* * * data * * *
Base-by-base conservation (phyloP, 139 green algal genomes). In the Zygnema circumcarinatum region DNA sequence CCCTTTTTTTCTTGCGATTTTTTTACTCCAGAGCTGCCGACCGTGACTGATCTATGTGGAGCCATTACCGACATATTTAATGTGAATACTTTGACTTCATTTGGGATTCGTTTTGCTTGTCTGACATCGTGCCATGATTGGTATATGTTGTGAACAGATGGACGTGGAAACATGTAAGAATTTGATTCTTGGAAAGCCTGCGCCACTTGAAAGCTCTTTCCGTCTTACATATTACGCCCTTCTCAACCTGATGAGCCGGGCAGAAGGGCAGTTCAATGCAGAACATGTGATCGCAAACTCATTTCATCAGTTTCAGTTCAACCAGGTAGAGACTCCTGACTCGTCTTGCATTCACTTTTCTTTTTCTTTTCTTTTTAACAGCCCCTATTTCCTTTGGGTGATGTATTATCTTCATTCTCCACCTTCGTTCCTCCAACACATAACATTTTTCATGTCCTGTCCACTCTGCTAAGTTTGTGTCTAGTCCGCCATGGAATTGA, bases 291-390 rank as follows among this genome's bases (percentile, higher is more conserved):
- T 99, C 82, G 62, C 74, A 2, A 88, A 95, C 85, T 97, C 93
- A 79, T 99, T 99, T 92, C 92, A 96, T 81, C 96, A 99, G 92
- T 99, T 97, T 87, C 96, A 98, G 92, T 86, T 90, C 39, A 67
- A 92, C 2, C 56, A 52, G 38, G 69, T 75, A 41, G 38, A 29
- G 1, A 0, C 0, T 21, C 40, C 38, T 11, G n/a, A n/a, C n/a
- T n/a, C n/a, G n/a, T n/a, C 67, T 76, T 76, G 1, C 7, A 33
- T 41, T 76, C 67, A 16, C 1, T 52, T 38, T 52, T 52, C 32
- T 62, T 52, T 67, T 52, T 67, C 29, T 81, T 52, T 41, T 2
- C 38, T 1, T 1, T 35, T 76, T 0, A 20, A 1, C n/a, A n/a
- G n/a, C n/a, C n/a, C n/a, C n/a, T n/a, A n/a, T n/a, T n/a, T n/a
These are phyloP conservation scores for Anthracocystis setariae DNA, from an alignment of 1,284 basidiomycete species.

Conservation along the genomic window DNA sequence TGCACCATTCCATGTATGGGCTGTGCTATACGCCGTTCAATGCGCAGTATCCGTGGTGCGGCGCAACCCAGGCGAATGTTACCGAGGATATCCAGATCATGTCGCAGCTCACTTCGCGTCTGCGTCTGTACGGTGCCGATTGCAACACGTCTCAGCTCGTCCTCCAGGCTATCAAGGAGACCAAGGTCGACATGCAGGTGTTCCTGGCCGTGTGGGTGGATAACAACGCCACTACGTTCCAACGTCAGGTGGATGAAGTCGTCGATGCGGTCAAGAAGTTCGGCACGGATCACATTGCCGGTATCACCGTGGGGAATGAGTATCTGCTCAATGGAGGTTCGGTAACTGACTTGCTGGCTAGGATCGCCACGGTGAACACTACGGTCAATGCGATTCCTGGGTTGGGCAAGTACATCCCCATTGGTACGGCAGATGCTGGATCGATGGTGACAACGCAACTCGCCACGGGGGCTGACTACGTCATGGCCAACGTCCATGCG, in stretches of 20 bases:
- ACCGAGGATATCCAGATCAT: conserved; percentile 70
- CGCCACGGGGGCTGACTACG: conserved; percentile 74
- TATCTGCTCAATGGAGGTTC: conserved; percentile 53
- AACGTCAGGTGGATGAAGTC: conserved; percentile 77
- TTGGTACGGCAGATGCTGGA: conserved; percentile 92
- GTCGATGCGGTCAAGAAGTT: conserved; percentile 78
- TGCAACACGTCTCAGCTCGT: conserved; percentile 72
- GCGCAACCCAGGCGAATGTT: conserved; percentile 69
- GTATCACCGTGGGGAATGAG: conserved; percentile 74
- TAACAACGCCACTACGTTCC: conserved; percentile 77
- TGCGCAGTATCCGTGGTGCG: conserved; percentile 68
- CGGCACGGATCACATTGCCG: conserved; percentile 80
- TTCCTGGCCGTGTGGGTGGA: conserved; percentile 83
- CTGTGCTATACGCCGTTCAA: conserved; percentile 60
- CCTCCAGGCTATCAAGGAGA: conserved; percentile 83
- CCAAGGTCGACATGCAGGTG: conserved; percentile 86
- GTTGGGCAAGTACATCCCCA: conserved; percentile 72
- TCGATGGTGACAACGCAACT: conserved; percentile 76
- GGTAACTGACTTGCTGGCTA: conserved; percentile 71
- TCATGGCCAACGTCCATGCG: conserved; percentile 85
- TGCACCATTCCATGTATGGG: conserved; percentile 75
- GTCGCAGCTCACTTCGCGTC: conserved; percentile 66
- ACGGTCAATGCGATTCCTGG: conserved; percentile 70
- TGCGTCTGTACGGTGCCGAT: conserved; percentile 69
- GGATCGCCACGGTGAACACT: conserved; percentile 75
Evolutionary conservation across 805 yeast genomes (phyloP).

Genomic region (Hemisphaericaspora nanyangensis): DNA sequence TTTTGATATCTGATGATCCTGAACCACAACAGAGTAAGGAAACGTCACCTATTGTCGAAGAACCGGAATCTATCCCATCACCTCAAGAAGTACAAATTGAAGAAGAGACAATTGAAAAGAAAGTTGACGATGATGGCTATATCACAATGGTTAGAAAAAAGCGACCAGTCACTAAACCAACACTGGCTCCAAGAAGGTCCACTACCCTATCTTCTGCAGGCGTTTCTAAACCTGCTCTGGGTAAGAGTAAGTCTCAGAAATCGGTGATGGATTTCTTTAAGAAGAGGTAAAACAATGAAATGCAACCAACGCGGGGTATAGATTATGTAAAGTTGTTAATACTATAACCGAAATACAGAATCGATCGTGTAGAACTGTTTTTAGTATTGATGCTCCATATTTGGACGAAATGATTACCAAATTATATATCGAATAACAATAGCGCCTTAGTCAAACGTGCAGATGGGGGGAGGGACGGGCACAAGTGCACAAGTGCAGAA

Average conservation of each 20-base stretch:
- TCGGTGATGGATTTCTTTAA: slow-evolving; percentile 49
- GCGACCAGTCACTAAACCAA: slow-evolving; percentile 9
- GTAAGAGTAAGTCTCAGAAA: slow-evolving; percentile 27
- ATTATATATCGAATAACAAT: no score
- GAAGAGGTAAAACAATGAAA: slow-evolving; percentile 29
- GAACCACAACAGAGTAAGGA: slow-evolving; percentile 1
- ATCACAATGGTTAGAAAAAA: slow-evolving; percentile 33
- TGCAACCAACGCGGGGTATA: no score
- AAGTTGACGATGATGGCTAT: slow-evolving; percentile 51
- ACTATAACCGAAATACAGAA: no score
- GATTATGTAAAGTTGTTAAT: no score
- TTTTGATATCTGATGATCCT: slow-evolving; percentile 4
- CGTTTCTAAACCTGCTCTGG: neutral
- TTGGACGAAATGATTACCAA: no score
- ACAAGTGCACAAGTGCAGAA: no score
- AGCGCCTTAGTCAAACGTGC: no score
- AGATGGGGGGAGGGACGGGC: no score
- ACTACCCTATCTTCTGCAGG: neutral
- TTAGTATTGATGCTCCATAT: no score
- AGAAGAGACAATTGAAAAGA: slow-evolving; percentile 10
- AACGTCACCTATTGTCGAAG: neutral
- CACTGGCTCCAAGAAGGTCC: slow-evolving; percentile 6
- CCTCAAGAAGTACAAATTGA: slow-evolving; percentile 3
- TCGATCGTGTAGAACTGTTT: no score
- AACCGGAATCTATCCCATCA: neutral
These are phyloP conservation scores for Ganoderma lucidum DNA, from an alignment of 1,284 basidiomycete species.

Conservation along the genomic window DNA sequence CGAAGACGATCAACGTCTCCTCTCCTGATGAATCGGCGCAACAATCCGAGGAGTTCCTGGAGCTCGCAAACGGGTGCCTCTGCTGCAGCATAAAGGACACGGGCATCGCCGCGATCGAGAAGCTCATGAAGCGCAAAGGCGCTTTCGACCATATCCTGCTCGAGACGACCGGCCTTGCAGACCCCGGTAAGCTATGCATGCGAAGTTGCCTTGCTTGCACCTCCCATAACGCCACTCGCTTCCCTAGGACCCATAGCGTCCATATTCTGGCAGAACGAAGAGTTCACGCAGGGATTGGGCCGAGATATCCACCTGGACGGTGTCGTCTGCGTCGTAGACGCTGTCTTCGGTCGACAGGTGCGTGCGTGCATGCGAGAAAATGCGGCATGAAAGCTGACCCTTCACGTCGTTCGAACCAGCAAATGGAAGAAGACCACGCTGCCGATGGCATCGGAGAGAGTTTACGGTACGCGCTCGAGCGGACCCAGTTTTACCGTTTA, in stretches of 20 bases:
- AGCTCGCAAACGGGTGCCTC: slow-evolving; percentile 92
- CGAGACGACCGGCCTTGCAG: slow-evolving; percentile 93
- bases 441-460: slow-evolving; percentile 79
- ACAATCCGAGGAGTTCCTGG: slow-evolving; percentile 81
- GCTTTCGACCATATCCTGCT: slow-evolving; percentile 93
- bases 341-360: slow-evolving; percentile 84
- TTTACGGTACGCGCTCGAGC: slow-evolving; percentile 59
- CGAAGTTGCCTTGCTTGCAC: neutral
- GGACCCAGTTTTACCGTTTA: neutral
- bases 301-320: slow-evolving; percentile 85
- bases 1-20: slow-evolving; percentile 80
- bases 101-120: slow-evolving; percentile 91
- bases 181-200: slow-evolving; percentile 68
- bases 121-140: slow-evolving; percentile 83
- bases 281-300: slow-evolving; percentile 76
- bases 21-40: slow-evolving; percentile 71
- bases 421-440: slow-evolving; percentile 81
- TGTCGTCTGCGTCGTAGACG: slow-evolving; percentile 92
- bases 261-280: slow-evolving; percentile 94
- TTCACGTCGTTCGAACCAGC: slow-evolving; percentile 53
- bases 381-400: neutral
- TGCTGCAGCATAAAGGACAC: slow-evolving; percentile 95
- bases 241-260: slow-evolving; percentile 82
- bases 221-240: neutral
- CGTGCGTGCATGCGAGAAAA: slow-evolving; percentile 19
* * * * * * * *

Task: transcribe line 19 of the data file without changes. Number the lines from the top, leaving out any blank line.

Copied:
- GTCGATGCGGTCAAGAAGTT: conserved; percentile 78